Having just stepped into the shouting match over patents on genetically engineered crops, there are a few small things that I, too, would like to get off my chest.
The idea, however, is inspired by a real-world event. Back in 1999, Monsanto sued a Canadian canola farmer, Percy Schmeiser, for growing the company’s Roundup-tolerant canola without paying any royalty or “technology fee.” Schmeiser had never bought seeds from Monsanto, so those canola plants clearly came from somewhere else. But where?
By the time Monsanto got into the seed business, most farmers in the U.S. and Europe were already relying on seed that they bought every year from older seed companies. This is especially true of corn farmers, who’ve been growing almost exclusively commercial hybrids for more than half a century. (If you re-plant seeds from hybrids, you get a mixture of inferior varieties.) But even soybean and cotton farmers who don’t grow hybrids were moving in that direction.
Some GMO crops are grown in the U.S., but these are production crops like field corn, soy, canola, and sugar beets. In fact, the actual number of different GMO plant species is much less than people think. There are fewer than 10 different genetically modified plant species currently available as fresh produce or part of a processed food product in our markets.
Lake Valley Seed, located in Boulder, Colo., is a major sponsor of Denver’s Plant a Row for the Hungry Program. Every season the company provides thousands of packets of fruit, vegetable and herb seeds for hundreds of home gardeners who promise to donate some of their harvest to neighbors in need.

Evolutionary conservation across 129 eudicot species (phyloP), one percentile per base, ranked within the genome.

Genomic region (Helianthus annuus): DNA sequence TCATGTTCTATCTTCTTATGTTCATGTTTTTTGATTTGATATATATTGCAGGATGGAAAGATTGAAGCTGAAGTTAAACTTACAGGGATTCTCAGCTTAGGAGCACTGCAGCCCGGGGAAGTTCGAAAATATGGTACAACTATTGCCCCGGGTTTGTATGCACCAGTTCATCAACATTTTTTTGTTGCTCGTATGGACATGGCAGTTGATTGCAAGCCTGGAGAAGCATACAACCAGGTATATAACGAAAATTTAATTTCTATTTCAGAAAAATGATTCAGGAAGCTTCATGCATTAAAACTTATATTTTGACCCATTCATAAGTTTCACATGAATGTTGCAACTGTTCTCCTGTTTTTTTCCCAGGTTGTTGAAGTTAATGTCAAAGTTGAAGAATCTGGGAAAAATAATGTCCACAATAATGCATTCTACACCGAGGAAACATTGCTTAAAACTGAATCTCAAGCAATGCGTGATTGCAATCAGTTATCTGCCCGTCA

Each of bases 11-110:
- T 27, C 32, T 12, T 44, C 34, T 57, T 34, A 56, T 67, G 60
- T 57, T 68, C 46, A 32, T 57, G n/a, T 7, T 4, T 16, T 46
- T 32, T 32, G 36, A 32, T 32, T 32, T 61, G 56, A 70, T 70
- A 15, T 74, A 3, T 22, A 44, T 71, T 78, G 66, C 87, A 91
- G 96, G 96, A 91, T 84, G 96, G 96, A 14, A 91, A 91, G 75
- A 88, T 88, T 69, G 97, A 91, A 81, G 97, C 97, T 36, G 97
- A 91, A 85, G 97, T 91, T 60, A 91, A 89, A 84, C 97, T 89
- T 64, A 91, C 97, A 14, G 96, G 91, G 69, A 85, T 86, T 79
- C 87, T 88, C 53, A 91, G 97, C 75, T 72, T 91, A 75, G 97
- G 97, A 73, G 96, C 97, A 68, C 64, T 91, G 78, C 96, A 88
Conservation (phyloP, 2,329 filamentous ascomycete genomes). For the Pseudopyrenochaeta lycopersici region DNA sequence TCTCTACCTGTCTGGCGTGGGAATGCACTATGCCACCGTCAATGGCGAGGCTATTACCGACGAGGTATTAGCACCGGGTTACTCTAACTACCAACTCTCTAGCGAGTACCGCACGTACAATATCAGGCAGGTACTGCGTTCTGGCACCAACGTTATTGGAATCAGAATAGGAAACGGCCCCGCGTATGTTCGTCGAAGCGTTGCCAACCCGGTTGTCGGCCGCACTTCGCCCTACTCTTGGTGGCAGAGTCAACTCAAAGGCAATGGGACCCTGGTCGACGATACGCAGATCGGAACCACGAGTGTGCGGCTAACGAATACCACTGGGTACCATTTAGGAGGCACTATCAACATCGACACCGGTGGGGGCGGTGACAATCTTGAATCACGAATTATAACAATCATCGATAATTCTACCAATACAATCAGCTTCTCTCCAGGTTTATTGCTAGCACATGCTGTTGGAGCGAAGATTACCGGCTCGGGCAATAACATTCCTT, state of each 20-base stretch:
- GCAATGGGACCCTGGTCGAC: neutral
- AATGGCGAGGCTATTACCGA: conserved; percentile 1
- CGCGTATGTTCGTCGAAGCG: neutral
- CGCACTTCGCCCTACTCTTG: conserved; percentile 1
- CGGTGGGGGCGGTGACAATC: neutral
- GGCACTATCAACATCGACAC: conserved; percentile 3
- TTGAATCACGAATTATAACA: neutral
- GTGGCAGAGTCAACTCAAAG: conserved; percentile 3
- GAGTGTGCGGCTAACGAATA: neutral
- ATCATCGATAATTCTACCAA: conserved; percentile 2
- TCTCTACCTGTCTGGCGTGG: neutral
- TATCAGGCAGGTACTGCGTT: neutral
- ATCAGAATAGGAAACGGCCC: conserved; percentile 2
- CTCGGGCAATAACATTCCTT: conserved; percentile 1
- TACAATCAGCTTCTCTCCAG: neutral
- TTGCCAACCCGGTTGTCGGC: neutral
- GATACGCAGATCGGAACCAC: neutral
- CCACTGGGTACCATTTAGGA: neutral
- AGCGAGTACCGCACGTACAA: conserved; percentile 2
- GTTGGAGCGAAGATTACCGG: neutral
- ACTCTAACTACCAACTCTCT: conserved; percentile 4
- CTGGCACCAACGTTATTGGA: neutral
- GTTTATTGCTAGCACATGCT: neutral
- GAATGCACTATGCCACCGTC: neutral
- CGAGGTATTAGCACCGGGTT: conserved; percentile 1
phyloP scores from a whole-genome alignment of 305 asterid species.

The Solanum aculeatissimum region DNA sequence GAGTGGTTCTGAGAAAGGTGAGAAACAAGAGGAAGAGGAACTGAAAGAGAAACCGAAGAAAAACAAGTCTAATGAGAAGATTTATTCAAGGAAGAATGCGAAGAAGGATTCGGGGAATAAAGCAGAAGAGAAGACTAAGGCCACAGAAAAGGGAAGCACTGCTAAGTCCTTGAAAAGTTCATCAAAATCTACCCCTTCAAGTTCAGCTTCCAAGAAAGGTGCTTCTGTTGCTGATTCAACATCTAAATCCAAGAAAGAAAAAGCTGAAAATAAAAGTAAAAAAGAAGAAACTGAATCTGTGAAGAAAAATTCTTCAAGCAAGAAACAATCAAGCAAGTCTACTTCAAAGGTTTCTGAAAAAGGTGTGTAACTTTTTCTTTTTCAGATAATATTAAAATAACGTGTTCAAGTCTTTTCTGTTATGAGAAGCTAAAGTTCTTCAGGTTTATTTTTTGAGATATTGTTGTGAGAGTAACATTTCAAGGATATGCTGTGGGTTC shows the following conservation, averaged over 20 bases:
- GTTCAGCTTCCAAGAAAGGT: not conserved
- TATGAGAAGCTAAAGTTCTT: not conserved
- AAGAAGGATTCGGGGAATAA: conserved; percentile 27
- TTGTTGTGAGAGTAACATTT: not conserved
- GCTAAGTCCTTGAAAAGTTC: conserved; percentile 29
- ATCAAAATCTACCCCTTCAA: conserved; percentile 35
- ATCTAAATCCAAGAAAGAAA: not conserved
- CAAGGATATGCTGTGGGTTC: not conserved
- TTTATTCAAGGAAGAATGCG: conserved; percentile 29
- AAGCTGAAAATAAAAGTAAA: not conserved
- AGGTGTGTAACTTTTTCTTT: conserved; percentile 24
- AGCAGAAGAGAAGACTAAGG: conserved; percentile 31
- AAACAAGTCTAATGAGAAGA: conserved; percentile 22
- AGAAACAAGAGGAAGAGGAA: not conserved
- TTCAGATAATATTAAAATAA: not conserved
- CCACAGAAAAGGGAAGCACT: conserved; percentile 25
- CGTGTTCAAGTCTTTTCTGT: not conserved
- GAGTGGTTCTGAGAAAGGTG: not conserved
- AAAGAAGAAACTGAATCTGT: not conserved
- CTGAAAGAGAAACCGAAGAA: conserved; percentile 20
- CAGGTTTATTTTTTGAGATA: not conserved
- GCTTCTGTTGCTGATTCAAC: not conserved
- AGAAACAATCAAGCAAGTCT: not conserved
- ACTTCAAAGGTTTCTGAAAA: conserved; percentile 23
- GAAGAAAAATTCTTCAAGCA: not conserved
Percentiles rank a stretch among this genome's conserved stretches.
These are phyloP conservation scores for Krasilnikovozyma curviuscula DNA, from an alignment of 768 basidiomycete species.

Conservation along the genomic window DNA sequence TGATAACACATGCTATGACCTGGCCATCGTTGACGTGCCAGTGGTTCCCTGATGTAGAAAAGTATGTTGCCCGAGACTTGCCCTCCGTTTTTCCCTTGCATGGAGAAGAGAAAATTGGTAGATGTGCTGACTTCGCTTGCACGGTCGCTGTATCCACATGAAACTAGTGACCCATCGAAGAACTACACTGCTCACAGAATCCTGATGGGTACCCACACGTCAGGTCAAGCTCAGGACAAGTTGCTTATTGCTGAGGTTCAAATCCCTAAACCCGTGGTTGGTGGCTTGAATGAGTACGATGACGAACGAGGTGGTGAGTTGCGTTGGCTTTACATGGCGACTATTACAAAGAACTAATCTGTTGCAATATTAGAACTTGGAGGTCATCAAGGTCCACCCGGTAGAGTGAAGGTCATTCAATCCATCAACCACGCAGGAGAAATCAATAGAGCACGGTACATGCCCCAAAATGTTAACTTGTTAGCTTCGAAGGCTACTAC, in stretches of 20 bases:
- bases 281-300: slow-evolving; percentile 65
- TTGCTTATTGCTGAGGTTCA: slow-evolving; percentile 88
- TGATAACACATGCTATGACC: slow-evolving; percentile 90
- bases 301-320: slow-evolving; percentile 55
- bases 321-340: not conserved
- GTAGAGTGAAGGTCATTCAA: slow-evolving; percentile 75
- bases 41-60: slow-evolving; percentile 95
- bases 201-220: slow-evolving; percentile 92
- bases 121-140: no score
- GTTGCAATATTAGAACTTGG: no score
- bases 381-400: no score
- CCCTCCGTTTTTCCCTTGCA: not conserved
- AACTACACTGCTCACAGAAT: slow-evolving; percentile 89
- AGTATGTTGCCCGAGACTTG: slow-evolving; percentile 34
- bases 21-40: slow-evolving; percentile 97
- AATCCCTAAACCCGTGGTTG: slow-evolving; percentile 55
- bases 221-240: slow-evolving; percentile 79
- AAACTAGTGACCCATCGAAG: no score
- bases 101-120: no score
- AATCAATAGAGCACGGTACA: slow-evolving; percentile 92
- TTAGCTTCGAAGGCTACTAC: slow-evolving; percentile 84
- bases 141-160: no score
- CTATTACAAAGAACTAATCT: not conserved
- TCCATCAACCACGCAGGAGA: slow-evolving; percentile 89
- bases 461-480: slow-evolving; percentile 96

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To set the record straight, there are currently no genetically modified garden seeds available for sale to the general public. Not from Lake Valley or other seed companies selling to home gardeners.
Here’s what vegetable gardeners need to know about GMOs (genetically modified organisms) before going seed shopping this season.
Hybrid cultivars are produced by cross-pollinating different varieties within the same species. Seeds labeled as hybrid or F1 occurred because breeders wanted plants with a desirable trait, like disease resistance. If seeds from hybrids are saved to grow again, the plants will revert back to one of the parent plants.
GMO seeds, like any others, can be saved and replanted. This misconception is a result of so-called ‘terminator genes’ that were researched in the 1900s to make seeds sterile, but they never made it into production. However, when farmers purchase GMO seed, they enter into contracts with seed companies and sign an agreement to purchase new seed each year and not save seed from their crops to plant the following year. This is a result of two factors, neither of which is related to the ability of the harvested GMO variety to sprout if planted. First, the contract’s provisions are binding and represent a business decision on the part of the farmer and the seed company’s desire to protect their variety and, certainly, to encourage future sales. Second, most commercial growers don’t save seed because the generation of harvested seeds will not uniformly contain all of the desired genetic traits of the original seed.
“Bringing Biotechnology to Life” is a resource for science educators and others interested in learning more about biotechnology and its role in food production